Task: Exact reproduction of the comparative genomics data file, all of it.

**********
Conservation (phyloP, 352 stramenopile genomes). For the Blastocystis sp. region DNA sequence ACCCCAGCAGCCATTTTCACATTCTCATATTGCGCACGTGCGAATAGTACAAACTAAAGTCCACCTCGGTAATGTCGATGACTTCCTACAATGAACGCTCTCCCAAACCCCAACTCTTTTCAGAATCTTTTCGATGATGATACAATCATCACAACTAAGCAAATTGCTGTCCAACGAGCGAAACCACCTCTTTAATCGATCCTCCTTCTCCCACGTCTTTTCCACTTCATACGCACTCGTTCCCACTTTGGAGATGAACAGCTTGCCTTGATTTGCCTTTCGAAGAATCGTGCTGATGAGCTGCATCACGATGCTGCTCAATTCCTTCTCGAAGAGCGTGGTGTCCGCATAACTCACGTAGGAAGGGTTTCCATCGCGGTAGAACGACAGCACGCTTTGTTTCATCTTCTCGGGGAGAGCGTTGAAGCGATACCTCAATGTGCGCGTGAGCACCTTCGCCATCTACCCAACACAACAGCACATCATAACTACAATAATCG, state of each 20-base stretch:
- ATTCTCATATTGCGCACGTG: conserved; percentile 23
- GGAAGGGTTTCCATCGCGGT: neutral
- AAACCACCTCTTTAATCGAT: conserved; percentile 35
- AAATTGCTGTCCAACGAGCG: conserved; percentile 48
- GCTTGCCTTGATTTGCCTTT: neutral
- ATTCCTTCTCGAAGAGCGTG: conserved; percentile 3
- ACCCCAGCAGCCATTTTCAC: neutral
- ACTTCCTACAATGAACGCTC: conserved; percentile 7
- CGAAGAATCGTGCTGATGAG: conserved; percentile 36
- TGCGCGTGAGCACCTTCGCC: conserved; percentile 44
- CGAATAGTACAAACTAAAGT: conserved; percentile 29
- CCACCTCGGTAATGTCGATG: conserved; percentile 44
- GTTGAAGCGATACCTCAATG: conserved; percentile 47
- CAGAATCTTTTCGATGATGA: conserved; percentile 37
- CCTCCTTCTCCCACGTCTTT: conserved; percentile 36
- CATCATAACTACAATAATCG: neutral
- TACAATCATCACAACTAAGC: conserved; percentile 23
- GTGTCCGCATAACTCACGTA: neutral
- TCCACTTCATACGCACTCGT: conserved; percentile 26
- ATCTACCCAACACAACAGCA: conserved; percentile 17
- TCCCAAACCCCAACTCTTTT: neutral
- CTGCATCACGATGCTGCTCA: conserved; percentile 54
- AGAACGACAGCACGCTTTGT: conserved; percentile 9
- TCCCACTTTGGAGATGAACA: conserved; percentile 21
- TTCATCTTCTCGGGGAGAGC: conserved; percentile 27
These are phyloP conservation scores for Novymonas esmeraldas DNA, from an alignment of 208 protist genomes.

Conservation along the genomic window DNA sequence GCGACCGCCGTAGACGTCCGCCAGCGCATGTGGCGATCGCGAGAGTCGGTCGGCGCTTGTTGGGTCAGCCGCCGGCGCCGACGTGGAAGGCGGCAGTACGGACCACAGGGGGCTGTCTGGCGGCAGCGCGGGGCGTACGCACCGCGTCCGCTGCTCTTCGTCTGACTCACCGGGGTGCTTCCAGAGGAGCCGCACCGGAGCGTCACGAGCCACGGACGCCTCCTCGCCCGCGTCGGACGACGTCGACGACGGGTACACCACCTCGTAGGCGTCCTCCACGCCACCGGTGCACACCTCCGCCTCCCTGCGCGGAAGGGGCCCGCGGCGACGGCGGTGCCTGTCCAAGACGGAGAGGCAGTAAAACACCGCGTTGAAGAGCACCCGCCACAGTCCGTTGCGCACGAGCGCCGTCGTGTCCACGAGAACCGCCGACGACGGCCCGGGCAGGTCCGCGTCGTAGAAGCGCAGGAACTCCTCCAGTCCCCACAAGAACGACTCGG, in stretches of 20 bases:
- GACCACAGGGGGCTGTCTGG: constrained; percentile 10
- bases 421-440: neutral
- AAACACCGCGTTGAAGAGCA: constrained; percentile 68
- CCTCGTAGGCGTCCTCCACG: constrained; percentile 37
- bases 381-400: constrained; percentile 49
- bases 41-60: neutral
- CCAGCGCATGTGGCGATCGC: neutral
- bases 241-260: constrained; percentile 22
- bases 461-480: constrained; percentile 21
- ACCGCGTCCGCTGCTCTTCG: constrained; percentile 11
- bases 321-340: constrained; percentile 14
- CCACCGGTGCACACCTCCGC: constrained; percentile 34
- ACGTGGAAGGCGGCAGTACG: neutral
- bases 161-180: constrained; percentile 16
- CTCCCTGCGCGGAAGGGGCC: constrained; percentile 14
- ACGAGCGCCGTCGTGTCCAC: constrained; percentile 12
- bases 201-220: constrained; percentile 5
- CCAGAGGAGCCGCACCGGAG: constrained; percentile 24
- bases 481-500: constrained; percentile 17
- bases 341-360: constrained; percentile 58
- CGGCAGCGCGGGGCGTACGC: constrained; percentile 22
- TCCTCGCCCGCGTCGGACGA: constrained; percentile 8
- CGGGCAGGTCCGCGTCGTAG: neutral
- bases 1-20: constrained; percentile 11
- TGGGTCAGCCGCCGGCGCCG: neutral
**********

Conservation (phyloP, 352 stramenopile genomes). For the Blastocystis sp. region DNA sequence ACCCCAGCAGCCATTTTCACATTCTCATATTGCGCACGTGCGAATAGTACAAACTAAAGTCCACCTCGGTAATGTCGATGACTTCCTACAATGAACGCTCTCCCAAACCCCAACTCTTTTCAGAATCTTTTCGATGATGATACAATCATCACAACTAAGCAAATTGCTGTCCAACGAGCGAAACCACCTCTTTAATCGATCCTCCTTCTCCCACGTCTTTTCCACTTCATACGCACTCGTTCCCACTTTGGAGATGAACAGCTTGCCTTGATTTGCCTTTCGAAGAATCGTGCTGATGAGCTGCATCACGATGCTGCTCAATTCCTTCTCGAAGAGCGTGGTGTCCGCATAACTCACGTAGGAAGGGTTTCCATCGCGGTAGAACGACAGCACGCTTTGTTTCATCTTCTCGGGGAGAGCGTTGAAGCGATACCTCAATGTGCGCGTGAGCACCTTCGCCATCTACCCAACACAACAGCACATCATAACTACAATAATCG, state of each 20-base stretch:
- ATTCTCATATTGCGCACGTG: conserved; percentile 23
- GGAAGGGTTTCCATCGCGGT: neutral
- AAACCACCTCTTTAATCGAT: conserved; percentile 35
- AAATTGCTGTCCAACGAGCG: conserved; percentile 48
- GCTTGCCTTGATTTGCCTTT: neutral
- ATTCCTTCTCGAAGAGCGTG: conserved; percentile 3
- ACCCCAGCAGCCATTTTCAC: neutral
- ACTTCCTACAATGAACGCTC: conserved; percentile 7
- CGAAGAATCGTGCTGATGAG: conserved; percentile 36
- TGCGCGTGAGCACCTTCGCC: conserved; percentile 44
- CGAATAGTACAAACTAAAGT: conserved; percentile 29
- CCACCTCGGTAATGTCGATG: conserved; percentile 44
- GTTGAAGCGATACCTCAATG: conserved; percentile 47
- CAGAATCTTTTCGATGATGA: conserved; percentile 37
- CCTCCTTCTCCCACGTCTTT: conserved; percentile 36
- CATCATAACTACAATAATCG: neutral
- TACAATCATCACAACTAAGC: conserved; percentile 23
- GTGTCCGCATAACTCACGTA: neutral
- TCCACTTCATACGCACTCGT: conserved; percentile 26
- ATCTACCCAACACAACAGCA: conserved; percentile 17
- TCCCAAACCCCAACTCTTTT: neutral
- CTGCATCACGATGCTGCTCA: conserved; percentile 54
- AGAACGACAGCACGCTTTGT: conserved; percentile 9
- TCCCACTTTGGAGATGAACA: conserved; percentile 21
- TTCATCTTCTCGGGGAGAGC: conserved; percentile 27
These are phyloP conservation scores for Novymonas esmeraldas DNA, from an alignment of 208 protist genomes.

Conservation along the genomic window DNA sequence GCGACCGCCGTAGACGTCCGCCAGCGCATGTGGCGATCGCGAGAGTCGGTCGGCGCTTGTTGGGTCAGCCGCCGGCGCCGACGTGGAAGGCGGCAGTACGGACCACAGGGGGCTGTCTGGCGGCAGCGCGGGGCGTACGCACCGCGTCCGCTGCTCTTCGTCTGACTCACCGGGGTGCTTCCAGAGGAGCCGCACCGGAGCGTCACGAGCCACGGACGCCTCCTCGCCCGCGTCGGACGACGTCGACGACGGGTACACCACCTCGTAGGCGTCCTCCACGCCACCGGTGCACACCTCCGCCTCCCTGCGCGGAAGGGGCCCGCGGCGACGGCGGTGCCTGTCCAAGACGGAGAGGCAGTAAAACACCGCGTTGAAGAGCACCCGCCACAGTCCGTTGCGCACGAGCGCCGTCGTGTCCACGAGAACCGCCGACGACGGCCCGGGCAGGTCCGCGTCGTAGAAGCGCAGGAACTCCTCCAGTCCCCACAAGAACGACTCGG, in stretches of 20 bases:
- GACCACAGGGGGCTGTCTGG: constrained; percentile 10
- bases 421-440: neutral
- AAACACCGCGTTGAAGAGCA: constrained; percentile 68
- CCTCGTAGGCGTCCTCCACG: constrained; percentile 37
- bases 381-400: constrained; percentile 49
- bases 41-60: neutral
- CCAGCGCATGTGGCGATCGC: neutral
- bases 241-260: constrained; percentile 22
- bases 461-480: constrained; percentile 21
- ACCGCGTCCGCTGCTCTTCG: constrained; percentile 11
- bases 321-340: constrained; percentile 14
- CCACCGGTGCACACCTCCGC: constrained; percentile 34
- ACGTGGAAGGCGGCAGTACG: neutral
- bases 161-180: constrained; percentile 16
- CTCCCTGCGCGGAAGGGGCC: constrained; percentile 14
- ACGAGCGCCGTCGTGTCCAC: constrained; percentile 12
- bases 201-220: constrained; percentile 5
- CCAGAGGAGCCGCACCGGAG: constrained; percentile 24
- bases 481-500: constrained; percentile 17
- bases 341-360: constrained; percentile 58
- CGGCAGCGCGGGGCGTACGC: constrained; percentile 22
- TCCTCGCCCGCGTCGGACGA: constrained; percentile 8
- CGGGCAGGTCCGCGTCGTAG: neutral
- bases 1-20: constrained; percentile 11
- TGGGTCAGCCGCCGGCGCCG: neutral